• July/August 2014
  • Vol. 15, No. 7

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Associate Commissioner's Page

The following is the monthly message from JooYeun Chang, the Associate Commissioner of the Children's Bureau. Each message focuses on the current CBX Spotlight theme and highlights the Bureau's work on the topic.

Many children and youth who come into contact with the child welfare system do so because their families have experienced violence. It is estimated that child maltreatment and domestic violence co-occur in 30 to 60 percent of cases. The effects of witnessing family violence can have a ripple effect in a child's social, emotional, and/or behavioral development. It is important that agencies identify and appropriately serve children and families who have experienced family violence. The Children's Bureau's information service, Child Welfare Information Gateway, offers a web section on domestic violence that links to resources focused on prevention, assessment, treatment services, casework practice, cross-system collaboration, and more and is available at https://www.childwelfare.gov/systemwide/domviolence/.

More attention is being paid to increased collaboration among child welfare workers, domestic violence victim advocates, and other child-serving professionals. Increased partnership also is happening across Federal agencies. Last December, the Administration for Children and Families, the U.S. Department of Health and Human Services' Office on Women's Health, the National Institutes of Health, and other leading health organizations convened the Intimate Partner Violence Screening and Counseling: Research Symposium. The Symposium highlighted the cross-Federal priority to end domestic violence and aimed to assist in the development of effective strategies to support health practitioners providing screening and counseling for interpersonal violence. Thanks to a provision in the Affordable Care Act, women covered by private health insurance no longer have to pay a cost-share for interpersonal violence screening.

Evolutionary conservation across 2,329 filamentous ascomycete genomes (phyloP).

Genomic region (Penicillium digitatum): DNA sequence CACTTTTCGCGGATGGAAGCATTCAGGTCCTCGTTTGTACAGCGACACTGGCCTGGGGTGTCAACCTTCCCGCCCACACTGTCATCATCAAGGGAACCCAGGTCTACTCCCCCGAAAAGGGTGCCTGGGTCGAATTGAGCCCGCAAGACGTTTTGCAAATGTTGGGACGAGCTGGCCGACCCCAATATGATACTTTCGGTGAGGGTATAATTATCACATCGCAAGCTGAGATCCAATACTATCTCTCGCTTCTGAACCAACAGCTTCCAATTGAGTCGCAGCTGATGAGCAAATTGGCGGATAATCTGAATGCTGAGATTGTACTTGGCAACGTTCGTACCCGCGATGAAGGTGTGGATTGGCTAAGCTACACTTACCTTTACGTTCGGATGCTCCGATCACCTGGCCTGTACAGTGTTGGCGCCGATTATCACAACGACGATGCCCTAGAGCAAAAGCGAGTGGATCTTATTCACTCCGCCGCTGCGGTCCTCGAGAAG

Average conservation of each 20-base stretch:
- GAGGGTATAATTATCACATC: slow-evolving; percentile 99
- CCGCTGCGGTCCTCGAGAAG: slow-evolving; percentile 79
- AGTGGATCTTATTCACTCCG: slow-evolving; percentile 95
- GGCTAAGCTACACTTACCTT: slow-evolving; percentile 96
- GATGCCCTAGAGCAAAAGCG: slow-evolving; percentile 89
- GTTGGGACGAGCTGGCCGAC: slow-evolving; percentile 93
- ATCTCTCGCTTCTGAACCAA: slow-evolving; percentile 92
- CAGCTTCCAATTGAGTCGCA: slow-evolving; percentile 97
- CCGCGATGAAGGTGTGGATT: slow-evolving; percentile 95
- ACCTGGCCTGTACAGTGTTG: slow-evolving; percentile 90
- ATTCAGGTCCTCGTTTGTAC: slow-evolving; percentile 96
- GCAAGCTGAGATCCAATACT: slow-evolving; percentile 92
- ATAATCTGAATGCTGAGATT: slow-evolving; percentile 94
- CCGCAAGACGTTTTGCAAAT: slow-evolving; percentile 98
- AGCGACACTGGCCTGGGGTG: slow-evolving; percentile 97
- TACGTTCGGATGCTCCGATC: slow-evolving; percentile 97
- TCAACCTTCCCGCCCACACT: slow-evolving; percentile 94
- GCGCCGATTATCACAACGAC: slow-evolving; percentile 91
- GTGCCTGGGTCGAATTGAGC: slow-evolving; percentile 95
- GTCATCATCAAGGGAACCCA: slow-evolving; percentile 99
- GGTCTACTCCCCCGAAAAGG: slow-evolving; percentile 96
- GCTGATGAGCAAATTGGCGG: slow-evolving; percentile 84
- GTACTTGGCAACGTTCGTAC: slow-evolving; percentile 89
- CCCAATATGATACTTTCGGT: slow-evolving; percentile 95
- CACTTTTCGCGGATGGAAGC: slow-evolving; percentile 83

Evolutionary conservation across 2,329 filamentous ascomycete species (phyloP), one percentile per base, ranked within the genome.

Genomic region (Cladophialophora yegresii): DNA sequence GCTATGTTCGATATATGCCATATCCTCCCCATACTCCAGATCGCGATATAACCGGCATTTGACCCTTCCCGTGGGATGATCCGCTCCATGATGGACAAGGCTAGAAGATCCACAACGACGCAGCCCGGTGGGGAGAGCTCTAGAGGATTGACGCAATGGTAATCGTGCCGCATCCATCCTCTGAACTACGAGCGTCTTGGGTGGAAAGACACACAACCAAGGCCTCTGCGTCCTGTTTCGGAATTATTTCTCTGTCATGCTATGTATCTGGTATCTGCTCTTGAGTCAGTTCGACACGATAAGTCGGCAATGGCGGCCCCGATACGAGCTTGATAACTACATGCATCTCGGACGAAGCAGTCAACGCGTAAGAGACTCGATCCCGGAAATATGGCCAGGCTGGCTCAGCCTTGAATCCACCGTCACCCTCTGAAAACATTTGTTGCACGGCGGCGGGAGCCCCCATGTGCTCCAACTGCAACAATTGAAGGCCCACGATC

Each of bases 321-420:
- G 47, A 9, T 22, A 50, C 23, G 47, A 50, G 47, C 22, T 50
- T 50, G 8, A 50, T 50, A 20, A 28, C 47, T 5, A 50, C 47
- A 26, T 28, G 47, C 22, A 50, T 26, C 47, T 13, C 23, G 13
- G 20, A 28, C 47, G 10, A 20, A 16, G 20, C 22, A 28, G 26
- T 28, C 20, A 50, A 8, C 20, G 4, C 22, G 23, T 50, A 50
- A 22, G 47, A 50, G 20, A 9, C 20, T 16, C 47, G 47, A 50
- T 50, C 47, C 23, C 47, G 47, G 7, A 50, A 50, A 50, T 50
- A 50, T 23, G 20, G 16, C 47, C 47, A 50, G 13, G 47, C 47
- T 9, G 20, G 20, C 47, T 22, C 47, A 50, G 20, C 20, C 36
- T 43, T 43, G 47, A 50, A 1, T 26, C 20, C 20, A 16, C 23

In ACF's Family Room blog, the Family Violence Prevention and Services Program (FVPSA), a program of the Family and Youth Services Bureau (FYSB), announced a new campaign inviting men to participate in the efforts to end violence against women. The campaign also promotes a toolkit developed by the National Latin@ Network for Healthy Families and Communities—a project of a FVPSA resource center—that aims to engage Latino men in preventing domestic violence.

To read more about FVPSA's work to address children's exposure to domestic violence through its grantees, including the National Council of Juvenile and Family Court Judges and Futures Without Violence, see the article "The Co-Occurrence of Domestic Violence and Child Maltreatment" in this issue of CBX.  

Ending family violence and protecting children isn't the work of just one agency or department. This is a serious and preventable social problem, and collaboration among child welfare and related professionals, victim advocates, health care practitioners, and the courts, is necessary to enhance the safety and well-being of battered women and men and their children.

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